And unlike in a campaign, there is now simply more information to disseminate and more outlets chasing the ever-elusive scoop. "It's the era of the Internet; what do you expect?" joked a former Clinton White House senior adviser who is not involved in the transition process.
Although the pace of disclosures may be quicker than Obama had planned, his choices are for the most part neither risky nor unexpected. The administration that is taking shape is an amalgam of longtime allies and veteran Washington insiders, demonstrating not only Obama's regard for loyalty but also his practical streak. So far, they have all been well received, at least among Democrats.
By considering Napolitano to run the Department of Homeland Security, Obama is rewarding one of his earliest high-profile supporters, as well as enlisting a border-state governor with law enforcement credentials to oversee a sprawling agency with jurisdiction over immigration policy and domestic security.
Yesterday, Napolitano won the early endorsement of Sen. John McCain, the defeated Republican presidential candidate and a fellow Arizonan, who called for her "rapid confirmation." It was not lost on political observers that if she becomes the next homeland security chief, a strong possible challenger to McCain's 2010 reelection bid will be effectively sidelined.
Daschle, Obama's choice for Health and Human Services, endorsed Obama early in the primary season, and the former Senate majority leader has a command of the legislative process that could make or break Obama's ambitious health-care goals. And in Clinton, Obama sees not just a hard-nosed negotiator with a strong grasp of details but also a powerful symbol of his desire to find the best person for the job regardless of past political entanglements.
"Obama is big," said Andy Grossman, a veteran party strategist. "And we need big. I think his willingness to hire people who can serve him well because they understand the levers of power shows a tremendous discipline and comfort with his own ego."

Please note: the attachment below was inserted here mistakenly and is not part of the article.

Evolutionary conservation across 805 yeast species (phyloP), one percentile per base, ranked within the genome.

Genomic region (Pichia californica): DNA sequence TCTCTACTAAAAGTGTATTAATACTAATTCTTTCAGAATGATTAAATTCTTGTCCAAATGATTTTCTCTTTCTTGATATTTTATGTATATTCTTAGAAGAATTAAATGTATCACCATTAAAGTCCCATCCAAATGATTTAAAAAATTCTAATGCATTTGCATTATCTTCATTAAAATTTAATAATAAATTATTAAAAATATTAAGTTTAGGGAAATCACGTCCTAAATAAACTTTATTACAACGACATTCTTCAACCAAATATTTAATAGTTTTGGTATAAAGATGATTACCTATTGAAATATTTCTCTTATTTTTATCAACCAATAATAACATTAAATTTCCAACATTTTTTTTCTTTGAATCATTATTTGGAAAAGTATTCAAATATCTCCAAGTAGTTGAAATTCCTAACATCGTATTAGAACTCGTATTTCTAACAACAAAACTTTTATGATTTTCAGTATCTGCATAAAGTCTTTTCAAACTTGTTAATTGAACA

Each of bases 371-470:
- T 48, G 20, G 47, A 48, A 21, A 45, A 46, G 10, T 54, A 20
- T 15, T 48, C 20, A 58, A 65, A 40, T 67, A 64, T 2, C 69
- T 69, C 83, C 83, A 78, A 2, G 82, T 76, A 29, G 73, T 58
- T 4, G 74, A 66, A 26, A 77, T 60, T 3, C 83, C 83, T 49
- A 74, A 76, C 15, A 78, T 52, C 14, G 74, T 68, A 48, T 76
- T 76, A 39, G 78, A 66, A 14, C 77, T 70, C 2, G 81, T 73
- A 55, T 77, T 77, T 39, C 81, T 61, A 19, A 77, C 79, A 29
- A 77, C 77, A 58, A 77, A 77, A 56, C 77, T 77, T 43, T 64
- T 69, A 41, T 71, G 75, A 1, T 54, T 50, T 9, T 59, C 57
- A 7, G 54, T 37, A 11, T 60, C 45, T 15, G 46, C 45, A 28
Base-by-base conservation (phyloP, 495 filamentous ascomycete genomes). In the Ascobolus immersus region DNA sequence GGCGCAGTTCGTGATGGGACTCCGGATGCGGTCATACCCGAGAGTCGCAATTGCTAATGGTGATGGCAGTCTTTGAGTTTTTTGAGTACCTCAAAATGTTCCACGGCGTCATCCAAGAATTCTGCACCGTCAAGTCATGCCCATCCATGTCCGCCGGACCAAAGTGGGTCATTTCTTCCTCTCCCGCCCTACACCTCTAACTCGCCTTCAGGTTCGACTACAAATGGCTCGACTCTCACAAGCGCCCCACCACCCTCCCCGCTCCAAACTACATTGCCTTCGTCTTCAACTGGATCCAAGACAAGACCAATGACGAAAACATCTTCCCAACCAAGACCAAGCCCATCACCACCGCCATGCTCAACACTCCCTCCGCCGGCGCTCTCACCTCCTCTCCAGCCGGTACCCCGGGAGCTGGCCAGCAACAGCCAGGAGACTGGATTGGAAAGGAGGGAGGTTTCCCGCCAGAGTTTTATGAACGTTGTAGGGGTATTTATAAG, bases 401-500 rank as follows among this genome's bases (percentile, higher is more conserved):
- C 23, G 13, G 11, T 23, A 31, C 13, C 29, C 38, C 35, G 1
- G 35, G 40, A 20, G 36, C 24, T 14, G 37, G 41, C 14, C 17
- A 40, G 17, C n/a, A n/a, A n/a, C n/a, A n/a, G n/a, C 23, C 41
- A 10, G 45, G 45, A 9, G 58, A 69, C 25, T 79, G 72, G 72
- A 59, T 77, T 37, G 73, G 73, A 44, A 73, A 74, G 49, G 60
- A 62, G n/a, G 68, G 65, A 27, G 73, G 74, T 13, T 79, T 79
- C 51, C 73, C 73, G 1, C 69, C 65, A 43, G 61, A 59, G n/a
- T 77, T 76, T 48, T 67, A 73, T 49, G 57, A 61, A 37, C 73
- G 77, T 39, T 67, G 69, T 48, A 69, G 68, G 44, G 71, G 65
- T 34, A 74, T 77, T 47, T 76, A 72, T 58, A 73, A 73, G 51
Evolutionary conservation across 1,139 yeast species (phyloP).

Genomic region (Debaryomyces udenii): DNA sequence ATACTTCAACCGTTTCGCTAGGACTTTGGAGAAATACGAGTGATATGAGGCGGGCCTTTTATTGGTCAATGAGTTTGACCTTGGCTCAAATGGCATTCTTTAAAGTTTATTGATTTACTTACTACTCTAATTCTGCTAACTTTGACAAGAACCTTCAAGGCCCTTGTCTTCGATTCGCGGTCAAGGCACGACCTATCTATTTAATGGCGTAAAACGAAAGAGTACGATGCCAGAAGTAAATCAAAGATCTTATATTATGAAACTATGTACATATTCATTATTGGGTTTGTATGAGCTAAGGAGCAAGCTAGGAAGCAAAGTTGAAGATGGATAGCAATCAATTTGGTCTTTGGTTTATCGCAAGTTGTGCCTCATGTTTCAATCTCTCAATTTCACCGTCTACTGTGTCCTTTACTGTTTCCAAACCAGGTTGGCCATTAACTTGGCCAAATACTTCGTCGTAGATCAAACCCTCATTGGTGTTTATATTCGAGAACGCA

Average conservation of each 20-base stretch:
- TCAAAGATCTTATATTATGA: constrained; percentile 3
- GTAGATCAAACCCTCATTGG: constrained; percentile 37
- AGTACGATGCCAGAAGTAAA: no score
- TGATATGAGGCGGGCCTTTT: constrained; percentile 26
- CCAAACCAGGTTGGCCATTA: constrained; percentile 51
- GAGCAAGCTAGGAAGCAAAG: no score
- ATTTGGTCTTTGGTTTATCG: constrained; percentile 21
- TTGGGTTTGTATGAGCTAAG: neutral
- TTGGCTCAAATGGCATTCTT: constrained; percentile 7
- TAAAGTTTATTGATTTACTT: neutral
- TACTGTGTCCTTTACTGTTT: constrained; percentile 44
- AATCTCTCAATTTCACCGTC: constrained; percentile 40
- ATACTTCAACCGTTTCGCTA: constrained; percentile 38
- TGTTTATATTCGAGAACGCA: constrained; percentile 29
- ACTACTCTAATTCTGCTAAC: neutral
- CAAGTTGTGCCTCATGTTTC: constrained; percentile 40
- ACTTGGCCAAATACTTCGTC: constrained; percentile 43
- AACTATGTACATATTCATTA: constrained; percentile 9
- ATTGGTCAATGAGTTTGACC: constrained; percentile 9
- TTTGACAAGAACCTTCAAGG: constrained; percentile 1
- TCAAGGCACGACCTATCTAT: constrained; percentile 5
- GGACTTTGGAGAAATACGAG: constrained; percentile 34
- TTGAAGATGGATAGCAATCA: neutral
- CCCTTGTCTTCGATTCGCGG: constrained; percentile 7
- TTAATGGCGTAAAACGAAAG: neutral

Democrats mindful of former president Bill Clinton's plodding 1992 transition are pleased with the rapid pace.
"He is finding people he knows and trusts but who also have a demonstrated ability to do what he needs of them in those slots," said Matt Bennett, a former adviser in the Clinton White House. "Daschle is a skilled legislative tactician who can move health care; Napolitano understands immigration and how to run a large, unruly bureaucracy; [Hillary Clinton] can be a force-multiplier, bringing her celebrity and skill to the world stage."
Obama aides insist a nomination is certain only when it is officially announced. In the case of Holder, for example, they will say only that he is a top candidate for the attorney general post.
The caution is in part an effort to avoid problems experienced by Bill Clinton, who, after waiting six weeks to announce any Cabinet or senior staff appointments, faced a pair of embarrassing withdrawals when his first two picks for attorney general -- Zoe E. Baird and Kimba M. Wood -- stepped aside because of vetting issues.
Seeking to avoid similar episodes, Obama is asking potential appointees to fill out a 63-page questionnaire aimed at unearthing any foible, no matter how personal or seemingly trivial, that could derail a nomination or reflect poorly on the incoming president.
Staff writer Matthew Mosk contributed to this report.